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Taking a walk in the capital of an empire

In the 16th century the House of Austria decided to move the imperial court to Madrid. King Philip II began the first construction works but it was his son Philip III who promoted urban development fit for the new capital. Despite having changed since then, after so many centuries the historic centre of Madrid still conserves the architectural marks of that time.

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The so-called Austrias neighbourhood, in the centre of Madrid, is the area in which many places and monuments built in the 16th and 17th centuries can be found, when the court of the Austrias was in the capital of Spain. Its narrow and irregular streets are lined with houses with sober and austere architecture, in keeping with the character of those monarchs. The best way to discover this part of the city, with its many shops and traditional taverns, is on foot. The route we propose can be covered on foot, in one morning or afternoon.  
We start at the Plaza Mayor square, a place in which all kinds of events took place back then: markets, bullfights, popular shows, autos-da-fé, etc. In the centre we find the statue of Philip III on horseback, the king that commissioned its construction to finalise the remodelling of the space where the old Plaza del Arrabal square used to be. The current look is the result of the renovation carried out by Juan de Villanueva, after a fire in 1790.
The Casa de la Panadería survived the fire. Its façade has fresco paintings featuring mythological and flower motifs, and characters from the history of Madrid. Opposite we can see the Casa de la Carnicería, which used to store meat and today it houses municipal offices. In the arcade on that side we can see the Cuchilleros Arch. The entrances to the square can also be seen on the route towards the Santa Cruz Palace, which houses the Ministry of Foreign Affairs. Situated in the neighbouring Plaza de la Provincia square, it was built during the reign of Philip IV to be the court's prison.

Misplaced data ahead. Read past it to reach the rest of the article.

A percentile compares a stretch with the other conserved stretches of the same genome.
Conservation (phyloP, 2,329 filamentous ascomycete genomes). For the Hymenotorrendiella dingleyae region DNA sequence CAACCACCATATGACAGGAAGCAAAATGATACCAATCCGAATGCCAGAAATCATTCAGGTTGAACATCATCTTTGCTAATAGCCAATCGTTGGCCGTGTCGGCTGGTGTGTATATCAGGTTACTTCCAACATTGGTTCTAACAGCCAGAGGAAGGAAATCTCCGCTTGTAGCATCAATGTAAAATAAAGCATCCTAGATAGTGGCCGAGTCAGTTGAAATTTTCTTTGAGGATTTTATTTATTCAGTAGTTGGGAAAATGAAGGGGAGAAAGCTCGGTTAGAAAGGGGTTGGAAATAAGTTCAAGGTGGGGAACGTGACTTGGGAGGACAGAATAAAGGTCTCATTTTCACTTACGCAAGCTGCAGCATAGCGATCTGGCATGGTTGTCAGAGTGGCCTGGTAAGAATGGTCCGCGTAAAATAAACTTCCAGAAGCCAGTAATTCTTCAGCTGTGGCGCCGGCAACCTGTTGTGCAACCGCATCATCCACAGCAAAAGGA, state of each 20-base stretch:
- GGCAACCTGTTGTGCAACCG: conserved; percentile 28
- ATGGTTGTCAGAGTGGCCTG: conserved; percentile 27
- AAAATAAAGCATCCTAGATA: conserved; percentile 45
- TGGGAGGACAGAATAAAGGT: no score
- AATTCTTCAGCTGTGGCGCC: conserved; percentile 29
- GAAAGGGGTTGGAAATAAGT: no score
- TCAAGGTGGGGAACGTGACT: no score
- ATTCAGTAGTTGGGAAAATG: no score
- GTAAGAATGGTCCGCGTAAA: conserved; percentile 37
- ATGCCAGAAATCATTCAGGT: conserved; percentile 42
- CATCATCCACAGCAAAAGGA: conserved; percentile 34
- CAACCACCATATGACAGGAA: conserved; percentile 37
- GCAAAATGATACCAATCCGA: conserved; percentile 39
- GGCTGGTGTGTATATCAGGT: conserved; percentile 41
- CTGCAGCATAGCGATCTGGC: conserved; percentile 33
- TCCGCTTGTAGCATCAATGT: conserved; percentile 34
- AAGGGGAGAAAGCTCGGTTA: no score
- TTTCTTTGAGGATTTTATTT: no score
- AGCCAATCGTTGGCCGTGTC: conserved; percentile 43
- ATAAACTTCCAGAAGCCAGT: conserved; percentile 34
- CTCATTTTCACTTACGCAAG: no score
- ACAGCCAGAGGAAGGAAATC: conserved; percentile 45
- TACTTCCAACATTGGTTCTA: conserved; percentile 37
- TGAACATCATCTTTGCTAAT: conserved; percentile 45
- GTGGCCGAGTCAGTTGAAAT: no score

Then we walk down Calle Imperial street to Calle Toledo. If we walk down this street we get to the Royal Collegiate Church of San Isidro. The construction of this church began in 1622, adjoining the prestigious Imperial College built in the early 17th century. Today, this building is a high school.
Cava Baja is parallel to Calle Toledo. We can walk up towards the Plaza de Puerta Cerrada square. This place leads to Calle Cuchilleros street, where we can find the popular restaurant Casa Botín which, according to the Guinness Book of World Records, is the oldest restaurant in the world. Established in 1725, today it is called Sobrino de Botín. If we go down Calle Maestro Villa street we get to Plaza del Conde de Miranda square. Here we find the Convent of Corpus Christi, built in the early 17th century, known popularly as Las Carboneras. The church has hardly changed since then, and you can also buy traditional cakes made by the nuns.   
The next stop is Plaza de la Villa square: we can carry on walking up to Calle Mayor street, and go past the renovated San Miguel Market; or we can continue down the winding Calle del Codo street. We are welcomed by the statue of Admiral Álvaro de Bazán, with the Mudejar, Plateresque and Baroque styles of the buildings around it: the Casa Torre de los Lujanes house and tower (15th century), Casa Cisneros house(16th century) and Casa de la Villa house (17th Century), where the Town Hall was situated until 2011.
We walk back up Calle Mayor to Calle Bailén street and we go up towards Plaza de Oriente square. We'll see the Almudena Cathedral and the Royal Palace, erected in the same place where the Alcázar used to be - an imposing royal residence that disappeared in a fire in 1737. We turn onto Calle de San Quintín street towards the end of our route, the Royal Monastery of La Encarnación, which was the first Baroque building in the city. Founded in 1611, it conserves an important art collection.



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